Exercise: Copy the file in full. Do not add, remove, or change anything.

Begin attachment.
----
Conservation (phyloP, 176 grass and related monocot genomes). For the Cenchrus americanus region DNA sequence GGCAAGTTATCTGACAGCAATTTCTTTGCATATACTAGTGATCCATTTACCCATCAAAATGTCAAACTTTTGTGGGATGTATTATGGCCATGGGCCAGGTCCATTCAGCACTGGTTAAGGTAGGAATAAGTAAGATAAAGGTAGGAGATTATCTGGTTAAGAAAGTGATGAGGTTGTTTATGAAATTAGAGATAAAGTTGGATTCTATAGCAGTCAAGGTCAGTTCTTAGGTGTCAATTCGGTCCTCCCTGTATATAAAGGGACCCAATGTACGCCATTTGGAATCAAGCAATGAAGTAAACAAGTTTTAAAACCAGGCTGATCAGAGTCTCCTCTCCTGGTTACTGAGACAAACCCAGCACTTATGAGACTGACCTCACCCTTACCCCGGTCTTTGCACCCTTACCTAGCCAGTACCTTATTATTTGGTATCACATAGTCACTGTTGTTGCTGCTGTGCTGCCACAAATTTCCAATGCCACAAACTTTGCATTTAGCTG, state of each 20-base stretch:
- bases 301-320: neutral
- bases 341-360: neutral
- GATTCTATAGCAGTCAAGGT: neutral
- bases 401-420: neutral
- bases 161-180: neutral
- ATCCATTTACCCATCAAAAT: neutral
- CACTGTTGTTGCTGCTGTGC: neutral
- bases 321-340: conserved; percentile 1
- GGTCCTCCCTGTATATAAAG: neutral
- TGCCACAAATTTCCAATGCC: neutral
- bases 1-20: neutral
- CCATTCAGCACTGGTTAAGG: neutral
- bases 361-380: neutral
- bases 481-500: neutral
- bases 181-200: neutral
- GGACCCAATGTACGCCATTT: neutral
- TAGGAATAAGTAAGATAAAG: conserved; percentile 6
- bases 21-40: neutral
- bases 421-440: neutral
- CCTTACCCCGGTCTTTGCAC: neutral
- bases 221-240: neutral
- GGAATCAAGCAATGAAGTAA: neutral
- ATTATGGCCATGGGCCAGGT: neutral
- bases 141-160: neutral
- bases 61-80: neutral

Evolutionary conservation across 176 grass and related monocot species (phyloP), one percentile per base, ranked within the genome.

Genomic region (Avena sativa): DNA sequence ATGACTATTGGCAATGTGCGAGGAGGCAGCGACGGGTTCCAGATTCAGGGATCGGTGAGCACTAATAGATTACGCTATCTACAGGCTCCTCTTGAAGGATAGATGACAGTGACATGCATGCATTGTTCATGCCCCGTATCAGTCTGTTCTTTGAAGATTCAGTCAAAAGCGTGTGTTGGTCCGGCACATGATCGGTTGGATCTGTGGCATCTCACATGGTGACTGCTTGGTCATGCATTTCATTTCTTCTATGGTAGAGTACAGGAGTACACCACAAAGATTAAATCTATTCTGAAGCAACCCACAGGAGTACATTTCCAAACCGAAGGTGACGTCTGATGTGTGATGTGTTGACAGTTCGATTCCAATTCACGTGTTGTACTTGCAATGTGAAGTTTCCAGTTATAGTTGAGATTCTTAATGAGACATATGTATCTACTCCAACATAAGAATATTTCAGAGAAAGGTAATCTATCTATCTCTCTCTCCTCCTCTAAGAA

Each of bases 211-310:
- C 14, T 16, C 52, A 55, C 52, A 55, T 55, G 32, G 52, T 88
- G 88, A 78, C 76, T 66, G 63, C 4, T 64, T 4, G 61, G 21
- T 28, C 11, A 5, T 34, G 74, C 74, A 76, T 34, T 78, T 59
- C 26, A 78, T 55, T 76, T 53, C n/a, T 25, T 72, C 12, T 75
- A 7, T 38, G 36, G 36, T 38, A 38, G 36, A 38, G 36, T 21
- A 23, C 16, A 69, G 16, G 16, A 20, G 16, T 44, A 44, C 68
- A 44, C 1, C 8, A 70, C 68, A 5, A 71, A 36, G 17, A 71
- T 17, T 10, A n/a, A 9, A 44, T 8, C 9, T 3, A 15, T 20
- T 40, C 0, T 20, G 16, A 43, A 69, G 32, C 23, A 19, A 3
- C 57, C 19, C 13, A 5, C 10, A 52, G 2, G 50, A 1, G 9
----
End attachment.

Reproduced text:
Conservation (phyloP, 176 grass and related monocot genomes). For the Cenchrus americanus region DNA sequence GGCAAGTTATCTGACAGCAATTTCTTTGCATATACTAGTGATCCATTTACCCATCAAAATGTCAAACTTTTGTGGGATGTATTATGGCCATGGGCCAGGTCCATTCAGCACTGGTTAAGGTAGGAATAAGTAAGATAAAGGTAGGAGATTATCTGGTTAAGAAAGTGATGAGGTTGTTTATGAAATTAGAGATAAAGTTGGATTCTATAGCAGTCAAGGTCAGTTCTTAGGTGTCAATTCGGTCCTCCCTGTATATAAAGGGACCCAATGTACGCCATTTGGAATCAAGCAATGAAGTAAACAAGTTTTAAAACCAGGCTGATCAGAGTCTCCTCTCCTGGTTACTGAGACAAACCCAGCACTTATGAGACTGACCTCACCCTTACCCCGGTCTTTGCACCCTTACCTAGCCAGTACCTTATTATTTGGTATCACATAGTCACTGTTGTTGCTGCTGTGCTGCCACAAATTTCCAATGCCACAAACTTTGCATTTAGCTG, state of each 20-base stretch:
- bases 301-320: neutral
- bases 341-360: neutral
- GATTCTATAGCAGTCAAGGT: neutral
- bases 401-420: neutral
- bases 161-180: neutral
- ATCCATTTACCCATCAAAAT: neutral
- CACTGTTGTTGCTGCTGTGC: neutral
- bases 321-340: conserved; percentile 1
- GGTCCTCCCTGTATATAAAG: neutral
- TGCCACAAATTTCCAATGCC: neutral
- bases 1-20: neutral
- CCATTCAGCACTGGTTAAGG: neutral
- bases 361-380: neutral
- bases 481-500: neutral
- bases 181-200: neutral
- GGACCCAATGTACGCCATTT: neutral
- TAGGAATAAGTAAGATAAAG: conserved; percentile 6
- bases 21-40: neutral
- bases 421-440: neutral
- CCTTACCCCGGTCTTTGCAC: neutral
- bases 221-240: neutral
- GGAATCAAGCAATGAAGTAA: neutral
- ATTATGGCCATGGGCCAGGT: neutral
- bases 141-160: neutral
- bases 61-80: neutral

Evolutionary conservation across 176 grass and related monocot species (phyloP), one percentile per base, ranked within the genome.

Genomic region (Avena sativa): DNA sequence ATGACTATTGGCAATGTGCGAGGAGGCAGCGACGGGTTCCAGATTCAGGGATCGGTGAGCACTAATAGATTACGCTATCTACAGGCTCCTCTTGAAGGATAGATGACAGTGACATGCATGCATTGTTCATGCCCCGTATCAGTCTGTTCTTTGAAGATTCAGTCAAAAGCGTGTGTTGGTCCGGCACATGATCGGTTGGATCTGTGGCATCTCACATGGTGACTGCTTGGTCATGCATTTCATTTCTTCTATGGTAGAGTACAGGAGTACACCACAAAGATTAAATCTATTCTGAAGCAACCCACAGGAGTACATTTCCAAACCGAAGGTGACGTCTGATGTGTGATGTGTTGACAGTTCGATTCCAATTCACGTGTTGTACTTGCAATGTGAAGTTTCCAGTTATAGTTGAGATTCTTAATGAGACATATGTATCTACTCCAACATAAGAATATTTCAGAGAAAGGTAATCTATCTATCTCTCTCTCCTCCTCTAAGAA

Each of bases 211-310:
- C 14, T 16, C 52, A 55, C 52, A 55, T 55, G 32, G 52, T 88
- G 88, A 78, C 76, T 66, G 63, C 4, T 64, T 4, G 61, G 21
- T 28, C 11, A 5, T 34, G 74, C 74, A 76, T 34, T 78, T 59
- C 26, A 78, T 55, T 76, T 53, C n/a, T 25, T 72, C 12, T 75
- A 7, T 38, G 36, G 36, T 38, A 38, G 36, A 38, G 36, T 21
- A 23, C 16, A 69, G 16, G 16, A 20, G 16, T 44, A 44, C 68
- A 44, C 1, C 8, A 70, C 68, A 5, A 71, A 36, G 17, A 71
- T 17, T 10, A n/a, A 9, A 44, T 8, C 9, T 3, A 15, T 20
- T 40, C 0, T 20, G 16, A 43, A 69, G 32, C 23, A 19, A 3
- C 57, C 19, C 13, A 5, C 10, A 52, G 2, G 50, A 1, G 9